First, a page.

GRAPHIC IMAGES: Birds die at Botanic Gardens after fish kill
JUST days after thousands of dead fish washed up along a lake in the Bundaberg Botanic Gardens, the carcasses of dead birds have been found floating in the same water.
Bundy man Darryl Hampson stumbled across the gruesome sight on a visit to the gardens over the weekend.
What he saw shocked him.
"I found one dead duck and then three more," Mr Hampson said.
"Then I saw more ... 12 dead and three dying on Friday."
On Sunday, about 14 dead birds were spotted along the banks, some caught in rocks and others floating in the shallows.
A majority of the dead birds were pacific black ducks.
"I came to look at the fish the next morning and saw the poor helpless ducks," he said.
Along the edge of the water, shallow trenches were dug and filled with dead fish, with birds eating the rotting fish.
Mr Hampson said he couldn't understand why the fish were buried right next to the water, where the birds could dig them up and eat them.
"It can't stay there, they have to move it ... for tourism too, it's not a good look for tourism," he said.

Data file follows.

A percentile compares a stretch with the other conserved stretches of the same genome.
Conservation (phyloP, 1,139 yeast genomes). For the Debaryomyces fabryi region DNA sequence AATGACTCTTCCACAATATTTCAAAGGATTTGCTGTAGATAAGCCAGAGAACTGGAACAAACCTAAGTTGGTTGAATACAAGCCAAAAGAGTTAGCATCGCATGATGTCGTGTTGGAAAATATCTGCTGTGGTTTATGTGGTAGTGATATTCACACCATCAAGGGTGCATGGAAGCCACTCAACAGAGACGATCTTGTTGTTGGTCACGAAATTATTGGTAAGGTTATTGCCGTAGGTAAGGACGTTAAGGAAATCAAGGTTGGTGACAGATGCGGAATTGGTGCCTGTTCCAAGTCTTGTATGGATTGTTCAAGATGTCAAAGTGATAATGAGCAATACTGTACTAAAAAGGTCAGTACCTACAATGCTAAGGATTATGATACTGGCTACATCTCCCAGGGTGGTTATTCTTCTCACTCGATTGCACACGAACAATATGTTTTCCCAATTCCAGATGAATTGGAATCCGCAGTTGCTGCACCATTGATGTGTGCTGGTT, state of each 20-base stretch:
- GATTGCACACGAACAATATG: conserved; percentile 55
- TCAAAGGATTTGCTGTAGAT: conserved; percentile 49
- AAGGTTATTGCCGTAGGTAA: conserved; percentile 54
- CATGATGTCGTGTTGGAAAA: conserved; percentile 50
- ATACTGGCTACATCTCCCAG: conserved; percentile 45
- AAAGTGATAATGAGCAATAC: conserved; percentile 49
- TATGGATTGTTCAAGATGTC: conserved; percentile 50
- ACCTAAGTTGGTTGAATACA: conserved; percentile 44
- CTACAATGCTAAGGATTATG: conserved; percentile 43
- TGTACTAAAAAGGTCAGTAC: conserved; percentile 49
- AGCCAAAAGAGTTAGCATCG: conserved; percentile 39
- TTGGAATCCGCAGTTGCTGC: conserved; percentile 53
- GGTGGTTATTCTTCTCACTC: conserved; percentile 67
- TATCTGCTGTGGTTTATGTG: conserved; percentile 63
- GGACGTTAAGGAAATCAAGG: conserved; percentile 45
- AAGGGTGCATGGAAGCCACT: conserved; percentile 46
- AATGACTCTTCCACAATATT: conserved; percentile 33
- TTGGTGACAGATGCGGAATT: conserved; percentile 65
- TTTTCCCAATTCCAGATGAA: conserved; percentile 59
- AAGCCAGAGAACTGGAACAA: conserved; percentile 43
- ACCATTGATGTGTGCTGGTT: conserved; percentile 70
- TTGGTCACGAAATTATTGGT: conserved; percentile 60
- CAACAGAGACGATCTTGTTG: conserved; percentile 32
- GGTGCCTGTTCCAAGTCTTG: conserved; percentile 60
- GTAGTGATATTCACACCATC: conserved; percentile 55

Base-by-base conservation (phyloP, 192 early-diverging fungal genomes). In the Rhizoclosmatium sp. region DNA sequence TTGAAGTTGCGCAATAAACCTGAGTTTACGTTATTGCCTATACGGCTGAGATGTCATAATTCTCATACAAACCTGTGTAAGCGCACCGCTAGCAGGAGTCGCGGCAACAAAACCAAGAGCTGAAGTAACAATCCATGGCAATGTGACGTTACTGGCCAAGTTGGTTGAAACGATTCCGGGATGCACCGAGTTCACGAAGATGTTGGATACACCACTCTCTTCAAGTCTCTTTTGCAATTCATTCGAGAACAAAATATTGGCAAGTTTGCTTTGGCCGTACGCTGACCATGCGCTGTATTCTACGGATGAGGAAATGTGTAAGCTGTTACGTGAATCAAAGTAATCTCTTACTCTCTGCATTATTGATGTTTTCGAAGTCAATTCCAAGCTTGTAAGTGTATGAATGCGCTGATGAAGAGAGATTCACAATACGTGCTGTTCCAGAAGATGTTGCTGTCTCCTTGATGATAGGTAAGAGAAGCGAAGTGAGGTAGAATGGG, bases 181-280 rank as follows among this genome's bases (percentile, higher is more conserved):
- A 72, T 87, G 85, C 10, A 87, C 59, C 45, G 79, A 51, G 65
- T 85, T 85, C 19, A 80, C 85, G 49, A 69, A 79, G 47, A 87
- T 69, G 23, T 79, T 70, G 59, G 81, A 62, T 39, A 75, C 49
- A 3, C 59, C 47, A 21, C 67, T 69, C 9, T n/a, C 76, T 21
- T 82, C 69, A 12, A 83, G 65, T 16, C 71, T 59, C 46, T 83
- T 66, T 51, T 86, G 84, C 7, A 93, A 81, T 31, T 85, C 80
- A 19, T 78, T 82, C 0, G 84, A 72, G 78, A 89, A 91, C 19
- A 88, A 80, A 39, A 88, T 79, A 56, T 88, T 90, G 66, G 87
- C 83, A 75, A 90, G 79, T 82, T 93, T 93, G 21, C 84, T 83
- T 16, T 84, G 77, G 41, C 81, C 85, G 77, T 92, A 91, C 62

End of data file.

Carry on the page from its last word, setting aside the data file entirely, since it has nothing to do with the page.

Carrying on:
On Saturday, the NewsMail sent questions to the council, asking if they were aware of the dead birds.
On Sunday a council spokesman said it was the first he had heard of the deaths.
A Biosecurity Queensland spokesman said the department would investigate today.
The spokesman said by the description of the circumstances, it could be a case of botulism that killed the ducks.
One cause of botulism is eating foods contaminated with the bacteria and the spokesman said the dead fish could be a culprit.
On Thursday, thousands of fish floated to the banks of the lake in the gardens.
Last week, the council told the NewsMail the fish deaths could have been caused by water being pumped from the large upstream lake in the Botanic Gardens, into the one at the Chinese Gardens.
The spokesman said this was done to "improve its environmental health and amenity".
"This fish kill could very well have occurred regardless of the water pumping, given the hot and dry conditions," he said.
In 2016, a significant number of animals including birds and turtles were found dead at the botanic gardens in what was suspected to be the result of poisoning.